Wednesday, March 27, 2013

A Vegetarian in Barcelona

As a vegetarian in Barcelona, I did not have any problem going in to regular restaurants and getting a variety of vegetarian tapas to satisfy my tongue.  Also I tried Teresa Carles and loved it so much I went back!  It is off of La Rambla.  I also wanted to try L'Hortet but it was closed both times I went.

Baked potatoes drizzed with Rosemary Olive Oil

Fritters at Teresa Carles

Rice with Seitan in a Catalan-inspired sauce

Sunday, November 25, 2012

A Vegetarian Thanksgiving Feast

It has been almost 6 years since V and I hosted a Thanksgiving dinner because we usually use the long weekend to get out of town especially in my old job where vacation days were sparse.  We felt a bit rusty, but confident that we could pull it off if we kept the menu simple and manageable after a very packed work week, especially since V was just returning from out of town.

Here is the menu list as we wrote it down on a ruled A4 sheet of paper.


Neither V nor I are in to wine and hardly keep any at home, and since we knew none of our guests were oenophiles either, we didn't procure any.

Munchies (Appetizers) before the actual dinner:

  • Pita chips (home-made from pita bread with olive oil and a sprinkle of salt & pepper)
  • Crackers

with -

  • Hummus-olive tapenade
  • Guacamole (home-made)
  • Spiced Strawberry Jam (home-made)

Main course:

  • Stuffed red bell pepper with wild rice-wild mushroom stuffing


  • Turkish-style green beans
  • Brussel sprouts with stone-ground mustard
  • Roasted butternut squash with sage in browned butter

  • Peach cobbler from Ikeda in Auburn, CA
  • Three Twins Dad's Cardomom icecream (available at Whole Foods)
  • Masala chai

A lot of precise chopping was required.  V handled that end while I handled the cooking part.   I will be posting the recipes one by one.   In the meantime, here is a picture to feast your eyes on!

Happy Holidays!

Thursday, May 3, 2012

Vegetarian Saraswath Cooking

Saraswath community has a very interesting migratory history moving from the river Saraswati plains of the Northern India to various parts of India. For people who are curious, jump to this link This migratory origin of their history is reflected well in their cooking style and choices. I have always been fascinated by their style when I have eaten at friend’s places who hail from this region.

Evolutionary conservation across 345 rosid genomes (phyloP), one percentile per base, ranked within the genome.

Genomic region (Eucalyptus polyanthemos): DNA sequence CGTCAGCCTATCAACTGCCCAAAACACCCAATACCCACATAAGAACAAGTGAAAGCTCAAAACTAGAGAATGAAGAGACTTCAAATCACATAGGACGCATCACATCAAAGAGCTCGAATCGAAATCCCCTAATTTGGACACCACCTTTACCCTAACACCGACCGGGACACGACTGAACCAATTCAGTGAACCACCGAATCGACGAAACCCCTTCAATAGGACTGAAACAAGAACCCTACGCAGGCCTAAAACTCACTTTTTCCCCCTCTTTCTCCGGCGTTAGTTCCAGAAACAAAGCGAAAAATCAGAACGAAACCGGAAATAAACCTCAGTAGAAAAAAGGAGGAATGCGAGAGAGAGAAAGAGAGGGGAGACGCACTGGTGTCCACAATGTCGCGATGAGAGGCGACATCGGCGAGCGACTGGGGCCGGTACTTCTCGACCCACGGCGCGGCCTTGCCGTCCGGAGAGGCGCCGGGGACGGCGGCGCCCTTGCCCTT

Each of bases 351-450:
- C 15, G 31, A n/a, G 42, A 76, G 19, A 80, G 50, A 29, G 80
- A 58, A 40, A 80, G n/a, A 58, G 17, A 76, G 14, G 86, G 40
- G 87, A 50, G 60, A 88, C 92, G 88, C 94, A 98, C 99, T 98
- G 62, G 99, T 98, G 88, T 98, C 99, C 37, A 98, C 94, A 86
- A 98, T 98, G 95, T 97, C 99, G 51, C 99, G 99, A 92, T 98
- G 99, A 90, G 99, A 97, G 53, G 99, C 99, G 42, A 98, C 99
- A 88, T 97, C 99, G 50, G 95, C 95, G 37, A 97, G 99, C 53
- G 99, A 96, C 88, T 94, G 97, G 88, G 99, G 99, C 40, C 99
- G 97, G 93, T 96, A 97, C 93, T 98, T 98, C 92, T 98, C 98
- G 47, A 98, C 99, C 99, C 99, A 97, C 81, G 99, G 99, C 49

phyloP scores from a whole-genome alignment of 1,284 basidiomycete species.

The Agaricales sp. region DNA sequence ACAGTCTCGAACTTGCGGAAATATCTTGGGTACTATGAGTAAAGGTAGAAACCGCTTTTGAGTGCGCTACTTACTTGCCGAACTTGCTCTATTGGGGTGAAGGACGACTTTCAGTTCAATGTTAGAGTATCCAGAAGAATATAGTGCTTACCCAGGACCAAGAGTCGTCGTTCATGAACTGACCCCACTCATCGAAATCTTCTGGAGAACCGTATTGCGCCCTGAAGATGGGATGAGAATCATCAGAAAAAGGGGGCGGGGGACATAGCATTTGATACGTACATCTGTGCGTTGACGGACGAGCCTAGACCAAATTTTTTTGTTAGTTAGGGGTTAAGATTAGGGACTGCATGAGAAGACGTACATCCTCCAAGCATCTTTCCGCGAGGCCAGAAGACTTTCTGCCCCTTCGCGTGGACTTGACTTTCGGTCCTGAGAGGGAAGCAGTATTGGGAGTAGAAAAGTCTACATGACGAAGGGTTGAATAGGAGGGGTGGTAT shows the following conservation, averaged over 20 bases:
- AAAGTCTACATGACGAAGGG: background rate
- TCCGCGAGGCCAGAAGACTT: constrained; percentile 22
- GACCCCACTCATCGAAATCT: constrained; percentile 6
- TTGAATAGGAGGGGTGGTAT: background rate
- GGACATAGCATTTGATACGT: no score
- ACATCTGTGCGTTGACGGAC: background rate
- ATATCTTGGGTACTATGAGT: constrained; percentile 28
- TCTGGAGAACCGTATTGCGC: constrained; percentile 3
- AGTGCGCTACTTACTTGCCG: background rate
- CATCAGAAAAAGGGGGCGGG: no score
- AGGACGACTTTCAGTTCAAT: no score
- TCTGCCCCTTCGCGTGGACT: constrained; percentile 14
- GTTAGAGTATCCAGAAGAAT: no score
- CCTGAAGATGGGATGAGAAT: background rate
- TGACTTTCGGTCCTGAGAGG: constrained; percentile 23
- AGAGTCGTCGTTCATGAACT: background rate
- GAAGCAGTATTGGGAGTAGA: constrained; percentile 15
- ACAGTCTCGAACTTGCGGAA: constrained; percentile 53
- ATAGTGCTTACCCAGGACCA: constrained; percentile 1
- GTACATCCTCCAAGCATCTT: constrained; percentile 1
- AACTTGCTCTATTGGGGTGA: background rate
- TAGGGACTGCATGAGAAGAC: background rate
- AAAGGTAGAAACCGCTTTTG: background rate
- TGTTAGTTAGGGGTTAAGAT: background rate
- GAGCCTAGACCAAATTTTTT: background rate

In addition, I recently bought Chandra Padmanabhan’s new book called Sourhter Flavors. I overwhemly recommend this book to any fan of South Indian Cuisine.  The book can be bought at

Chandra does a masterful job of delving into all the southern regions and picking recipes that are unique to that region. Given that I picked two recipes to make from this book,

 Ghashhi – Chickpea curry
 Kairas – Capsicum and Peanut curry

The recipes have the same basic formulae – Make a spice paste using coconut and a variety of spices, lightly fry/steam the vegetables and add the spice paste to the vegetables and you have your final recipe. Since the devil is in the details,

For Ghashhi , the spice paste includes 1 tsp oil, 4 red chillies, 1 tsp coriander seeds, 1 cup grated coconut, small marble-sized tamarind ball. Pressure cook the chickpeas and boil the potatoes and mix them with the spice paste and add tempering at the end.  The full recipe can be reviewed at page 39.

For Kairas, the spice paste includes grinding 2tsp oil, 2 tsp coriander seeds, 2 tsp white sesame seeds, 4 dried red chillies, 1 tsp split Bengal gram, 3 tbsp grated coconut, small marble-sized tamarind ball. You add capsicums after pressure cooking the peanuts. Add the spice paste to this base and let it simmer till the raw aroma of tamarind disappears. The full recipe can be reviewed from the book on page 77.

We served it with plain roti and all the recipes were divine.